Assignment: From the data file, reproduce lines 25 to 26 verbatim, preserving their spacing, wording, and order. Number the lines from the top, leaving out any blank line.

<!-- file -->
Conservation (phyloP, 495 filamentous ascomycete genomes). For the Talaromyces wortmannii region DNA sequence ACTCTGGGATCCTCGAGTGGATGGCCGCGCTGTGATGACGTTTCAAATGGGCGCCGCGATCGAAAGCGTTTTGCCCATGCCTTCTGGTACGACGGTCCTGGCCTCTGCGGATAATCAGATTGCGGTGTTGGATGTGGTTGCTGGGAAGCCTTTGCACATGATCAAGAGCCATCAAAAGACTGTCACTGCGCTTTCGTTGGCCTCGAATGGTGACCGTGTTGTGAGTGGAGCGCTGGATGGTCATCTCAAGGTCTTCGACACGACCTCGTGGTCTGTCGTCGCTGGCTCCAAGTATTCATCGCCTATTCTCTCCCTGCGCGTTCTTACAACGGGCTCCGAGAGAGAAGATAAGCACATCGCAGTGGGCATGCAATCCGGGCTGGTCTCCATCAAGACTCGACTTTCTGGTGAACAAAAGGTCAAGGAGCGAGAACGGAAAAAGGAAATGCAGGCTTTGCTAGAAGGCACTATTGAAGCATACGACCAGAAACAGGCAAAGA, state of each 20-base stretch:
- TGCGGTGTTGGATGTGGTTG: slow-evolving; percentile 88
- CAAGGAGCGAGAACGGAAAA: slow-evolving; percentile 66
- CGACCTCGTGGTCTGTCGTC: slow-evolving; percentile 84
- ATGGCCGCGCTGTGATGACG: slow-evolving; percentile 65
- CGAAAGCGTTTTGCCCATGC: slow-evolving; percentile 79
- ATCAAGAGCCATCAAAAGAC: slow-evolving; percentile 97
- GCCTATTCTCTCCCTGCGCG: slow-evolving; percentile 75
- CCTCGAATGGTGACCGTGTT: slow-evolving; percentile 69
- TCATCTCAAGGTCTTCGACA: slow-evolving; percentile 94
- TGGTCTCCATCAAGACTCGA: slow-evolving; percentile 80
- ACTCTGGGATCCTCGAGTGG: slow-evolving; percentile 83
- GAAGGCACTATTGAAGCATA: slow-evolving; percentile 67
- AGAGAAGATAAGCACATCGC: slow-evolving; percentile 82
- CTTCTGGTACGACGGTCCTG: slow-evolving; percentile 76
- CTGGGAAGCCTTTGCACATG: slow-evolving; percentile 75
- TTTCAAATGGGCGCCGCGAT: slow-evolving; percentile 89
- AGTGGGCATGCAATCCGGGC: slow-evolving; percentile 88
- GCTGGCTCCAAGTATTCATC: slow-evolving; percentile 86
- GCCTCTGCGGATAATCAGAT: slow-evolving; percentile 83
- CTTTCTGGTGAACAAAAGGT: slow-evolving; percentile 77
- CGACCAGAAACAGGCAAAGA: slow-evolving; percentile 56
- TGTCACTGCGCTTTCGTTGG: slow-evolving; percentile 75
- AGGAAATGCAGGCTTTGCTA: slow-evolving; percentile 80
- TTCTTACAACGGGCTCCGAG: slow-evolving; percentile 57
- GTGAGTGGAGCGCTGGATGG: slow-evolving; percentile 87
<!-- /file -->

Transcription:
- TTCTTACAACGGGCTCCGAG: slow-evolving; percentile 57
- GTGAGTGGAGCGCTGGATGG: slow-evolving; percentile 87